The Reds haven’t done it enough to make it a track record, but it’s becoming a trend.
On Wednesday, they spent five innings being stymied by Detroit right-hander Michael Fulmer before erupting for three runs in the sixth on the way to a 5-3 win.
Against National League Central Division co-leading Chicago on Thursday, right-hander Kyle Hendricks turned in five shutout innings before Cincinnati exploded for six sixth-inning runs – four on Jesse Winker’s first career grand slam, off left-hander Randy Rosario – on the way to a 6-2 win in the first game of a four-game series.
Winker, wearing a pair of white batting gloves given to him by Colorado’s Carlos Gonzalez, took a slider for a ball before hitting a fastball 417 feet to right-center field for the Reds sixth grand slam of 2018, tying Boston for the major league lead and delighting part of the crowd of 19,581 that was heavily infiltrated with Cubs’ fans.
“Guys put together great at bats in front of me,” Winker said. “Obviously, you can’t hit a grand slam unless guys get on base. I just wanted to put a good swing on a hittable pitch. I was trying to hit a fastball. The first pitch was a slider. I tried to lay off that. I wanted to be quick to the fastball and put a short swing on it.”
The Reds sent 11 batters to the plate while matching their season high for runs in an inning on the way to their fourth straight win and seventh in their last nine games.
“There were so many good at bats going into it,” interim manager Jim Riggleman pointed out. “We drew some walks. Billy (Hamilton) got a walk. (Eugenio) Suarez was 0-2 and got a walk. That was huge.”
They did all of their scoring in the inning with two outs. The left-handed Winker’s fourth homer of the season was his second this season off a left-hander to give Cincinnati a lead. He hit a 13th-inning walkoff against Colorado’s Chris Rusin for a 7-5 win on June 7.
“It’s becoming more and more evident around the league that the sixth inning is a heck of a time,” Riggleman said. “It’s getting tougher and tougher to get through. Pitchers become more vulnerable.”
Matt Harvey picked up his second win in his eighth start since being acquired by the Reds for catcher Devin Mesoraco from the Mets on May 8. Harvey allowed two runs in six innings, lowering his earned-run average with Cincinnati from 5.09 to 4.79.
“He was really good,” Riggleman said. “Their only runs were on a hit batter that we were close to challenging and a great play by Suarez that (first baseman Joey) Votto had to come off the bag to catch the ball. If he stays on the bag, he doesn’t catch the ball. Other than that, Matt shut them down. He’s getting better and better.”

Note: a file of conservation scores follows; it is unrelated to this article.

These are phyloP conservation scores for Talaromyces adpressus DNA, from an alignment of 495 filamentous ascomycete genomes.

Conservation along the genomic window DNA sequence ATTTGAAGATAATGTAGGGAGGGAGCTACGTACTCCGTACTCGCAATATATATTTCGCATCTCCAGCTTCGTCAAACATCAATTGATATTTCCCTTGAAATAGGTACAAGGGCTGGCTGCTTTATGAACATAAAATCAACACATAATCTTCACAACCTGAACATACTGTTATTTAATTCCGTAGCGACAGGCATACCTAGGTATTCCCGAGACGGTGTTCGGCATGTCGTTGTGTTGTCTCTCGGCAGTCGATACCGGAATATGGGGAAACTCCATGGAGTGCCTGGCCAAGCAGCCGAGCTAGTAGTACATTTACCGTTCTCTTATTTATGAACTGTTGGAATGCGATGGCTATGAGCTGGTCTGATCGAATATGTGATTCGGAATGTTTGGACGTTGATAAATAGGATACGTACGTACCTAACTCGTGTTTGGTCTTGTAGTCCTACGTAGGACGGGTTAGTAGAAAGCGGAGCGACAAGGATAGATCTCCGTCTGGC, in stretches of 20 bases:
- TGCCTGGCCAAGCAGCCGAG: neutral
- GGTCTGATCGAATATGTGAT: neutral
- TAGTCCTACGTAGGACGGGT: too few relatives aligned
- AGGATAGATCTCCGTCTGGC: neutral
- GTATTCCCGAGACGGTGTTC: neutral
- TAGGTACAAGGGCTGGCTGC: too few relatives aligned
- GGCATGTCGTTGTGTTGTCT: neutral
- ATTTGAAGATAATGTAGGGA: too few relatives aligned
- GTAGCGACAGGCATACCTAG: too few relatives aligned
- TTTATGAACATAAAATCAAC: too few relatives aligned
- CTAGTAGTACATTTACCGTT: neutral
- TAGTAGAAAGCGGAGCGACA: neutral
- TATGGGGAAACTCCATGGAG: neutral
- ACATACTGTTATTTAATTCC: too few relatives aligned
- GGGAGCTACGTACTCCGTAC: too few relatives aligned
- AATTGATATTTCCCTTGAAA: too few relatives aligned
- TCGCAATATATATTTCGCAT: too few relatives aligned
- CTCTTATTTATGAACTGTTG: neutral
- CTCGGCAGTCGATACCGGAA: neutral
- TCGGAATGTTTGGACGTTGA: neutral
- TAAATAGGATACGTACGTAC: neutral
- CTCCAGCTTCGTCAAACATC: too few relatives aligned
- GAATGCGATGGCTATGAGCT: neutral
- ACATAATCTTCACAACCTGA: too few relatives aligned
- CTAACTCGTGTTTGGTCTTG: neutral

The Cubs loaded the bases against Michael Lorenzen with two outs in the seventh, but left-hander Amir Garrett came in and struck out left-handed-hitting Anthony Rizzo looking with a 97-mile-per-hour fastball that looked as if it went over the plate below the television strike zone box.
Garrett, whose roar after striking out Javier Baez in a crucial seventh-inning situation on May 19 sparked a bench-clearing incident, yelled something while walking off the mound and slapped his red glove several times on the way to the dugout, but Rizzo remained crouched in disappointment at the plate.
Jared Hughes struck out pinch-hitter Albert Almora Jr. with runners on first and second to end the eighth and pitched a perfect ninth against the top of the Cubs’ lineup for his fifth save in six opportunities and third multi-inning save of the season.
Suarez led off the second with a single to center field, extending his hitting streak to a career-high 11 games.
Jose Peraza, who was hit by a pitch to lead off the bottom of the first inning that extended his streak of getting on base at least once in a game to 21, singled to left with two outs in the third, but he was stranded at second after a stolen base when Tucker Barnhart struck out. Peraza originally was called out on the steal, but a 2-minute, 27-second video replay led to a reversal.
The Cubs put at least one runner on base against Harvey in all but two of his six innings, but they could cash in just once. Harvey hit Kris Bryant with a pitch with one out in the third inning. Jason Heyward followed with a single to Suarez to third and Baez drove in both runners with a double into the right field corner.
The Cubs got runners to first and second with one out in the fifth, but Harvey coaxed Baez into an infield fly-rule popup to second baseman Scooter Gennett and Anthony Rizzo into an inning-ending groundout to Gennett, who was stationed in short right field.